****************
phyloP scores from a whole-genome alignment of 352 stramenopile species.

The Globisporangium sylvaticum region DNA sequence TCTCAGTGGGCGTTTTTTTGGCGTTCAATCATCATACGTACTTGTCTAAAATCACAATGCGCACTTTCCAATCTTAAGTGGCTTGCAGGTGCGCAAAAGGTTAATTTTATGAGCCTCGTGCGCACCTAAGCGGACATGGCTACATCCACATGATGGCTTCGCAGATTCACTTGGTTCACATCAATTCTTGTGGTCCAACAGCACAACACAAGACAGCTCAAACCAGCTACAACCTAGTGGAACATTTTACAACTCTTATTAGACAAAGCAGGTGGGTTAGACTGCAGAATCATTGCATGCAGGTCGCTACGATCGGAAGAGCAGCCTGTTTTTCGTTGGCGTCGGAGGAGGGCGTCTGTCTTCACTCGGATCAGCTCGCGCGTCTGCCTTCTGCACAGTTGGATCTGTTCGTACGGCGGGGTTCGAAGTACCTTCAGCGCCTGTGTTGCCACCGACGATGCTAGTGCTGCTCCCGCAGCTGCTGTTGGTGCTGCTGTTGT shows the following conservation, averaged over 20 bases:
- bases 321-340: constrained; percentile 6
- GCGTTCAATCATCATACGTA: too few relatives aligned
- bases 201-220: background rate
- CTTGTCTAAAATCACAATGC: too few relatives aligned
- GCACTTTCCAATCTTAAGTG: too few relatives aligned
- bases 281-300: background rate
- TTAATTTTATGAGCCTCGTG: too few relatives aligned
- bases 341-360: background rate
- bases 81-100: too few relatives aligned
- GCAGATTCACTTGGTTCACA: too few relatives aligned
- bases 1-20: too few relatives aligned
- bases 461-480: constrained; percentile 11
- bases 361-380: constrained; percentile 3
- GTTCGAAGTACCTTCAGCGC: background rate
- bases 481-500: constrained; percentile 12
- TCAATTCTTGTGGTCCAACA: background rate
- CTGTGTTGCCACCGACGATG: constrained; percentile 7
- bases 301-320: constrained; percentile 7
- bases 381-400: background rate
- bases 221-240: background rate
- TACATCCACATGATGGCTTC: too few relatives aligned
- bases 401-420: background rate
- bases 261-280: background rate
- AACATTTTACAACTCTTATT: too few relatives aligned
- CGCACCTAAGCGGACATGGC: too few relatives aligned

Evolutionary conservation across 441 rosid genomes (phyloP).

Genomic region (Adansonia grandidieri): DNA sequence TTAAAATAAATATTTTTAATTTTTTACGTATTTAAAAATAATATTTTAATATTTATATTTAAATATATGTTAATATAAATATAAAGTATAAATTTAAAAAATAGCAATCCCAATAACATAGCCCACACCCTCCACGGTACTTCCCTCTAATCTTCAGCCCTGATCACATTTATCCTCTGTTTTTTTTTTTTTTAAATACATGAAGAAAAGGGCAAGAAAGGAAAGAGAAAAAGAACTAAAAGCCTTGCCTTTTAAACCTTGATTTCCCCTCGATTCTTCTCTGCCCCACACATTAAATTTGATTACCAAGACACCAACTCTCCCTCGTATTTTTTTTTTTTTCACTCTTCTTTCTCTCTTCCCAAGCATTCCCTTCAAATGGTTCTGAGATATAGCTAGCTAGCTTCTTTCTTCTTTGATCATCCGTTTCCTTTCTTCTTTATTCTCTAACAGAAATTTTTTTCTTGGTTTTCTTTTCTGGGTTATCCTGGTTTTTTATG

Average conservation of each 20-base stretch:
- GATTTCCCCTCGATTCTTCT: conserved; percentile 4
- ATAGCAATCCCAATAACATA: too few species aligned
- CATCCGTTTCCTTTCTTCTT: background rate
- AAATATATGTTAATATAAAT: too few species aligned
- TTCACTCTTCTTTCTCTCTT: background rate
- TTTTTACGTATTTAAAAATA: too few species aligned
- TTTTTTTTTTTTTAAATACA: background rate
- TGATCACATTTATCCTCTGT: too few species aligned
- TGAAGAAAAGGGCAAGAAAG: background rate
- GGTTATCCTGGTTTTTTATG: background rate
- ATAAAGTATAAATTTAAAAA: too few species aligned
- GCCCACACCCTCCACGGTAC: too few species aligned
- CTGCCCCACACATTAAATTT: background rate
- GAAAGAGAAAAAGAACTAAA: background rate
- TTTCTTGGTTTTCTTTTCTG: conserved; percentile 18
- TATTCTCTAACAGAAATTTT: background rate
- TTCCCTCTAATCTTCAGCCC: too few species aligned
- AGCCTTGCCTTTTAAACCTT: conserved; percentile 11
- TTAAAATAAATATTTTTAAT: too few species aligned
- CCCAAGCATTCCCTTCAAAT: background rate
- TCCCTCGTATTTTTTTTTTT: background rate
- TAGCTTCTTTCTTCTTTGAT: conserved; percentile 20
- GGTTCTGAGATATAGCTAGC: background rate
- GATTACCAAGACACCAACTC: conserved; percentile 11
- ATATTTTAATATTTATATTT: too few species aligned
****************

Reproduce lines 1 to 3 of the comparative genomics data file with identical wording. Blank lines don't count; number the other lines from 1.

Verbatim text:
phyloP scores from a whole-genome alignment of 352 stramenopile species.

The Globisporangium sylvaticum region DNA sequence TCTCAGTGGGCGTTTTTTTGGCGTTCAATCATCATACGTACTTGTCTAAAATCACAATGCGCACTTTCCAATCTTAAGTGGCTTGCAGGTGCGCAAAAGGTTAATTTTATGAGCCTCGTGCGCACCTAAGCGGACATGGCTACATCCACATGATGGCTTCGCAGATTCACTTGGTTCACATCAATTCTTGTGGTCCAACAGCACAACACAAGACAGCTCAAACCAGCTACAACCTAGTGGAACATTTTACAACTCTTATTAGACAAAGCAGGTGGGTTAGACTGCAGAATCATTGCATGCAGGTCGCTACGATCGGAAGAGCAGCCTGTTTTTCGTTGGCGTCGGAGGAGGGCGTCTGTCTTCACTCGGATCAGCTCGCGCGTCTGCCTTCTGCACAGTTGGATCTGTTCGTACGGCGGGGTTCGAAGTACCTTCAGCGCCTGTGTTGCCACCGACGATGCTAGTGCTGCTCCCGCAGCTGCTGTTGGTGCTGCTGTTGT shows the following conservation, averaged over 20 bases:
- bases 321-340: constrained; percentile 6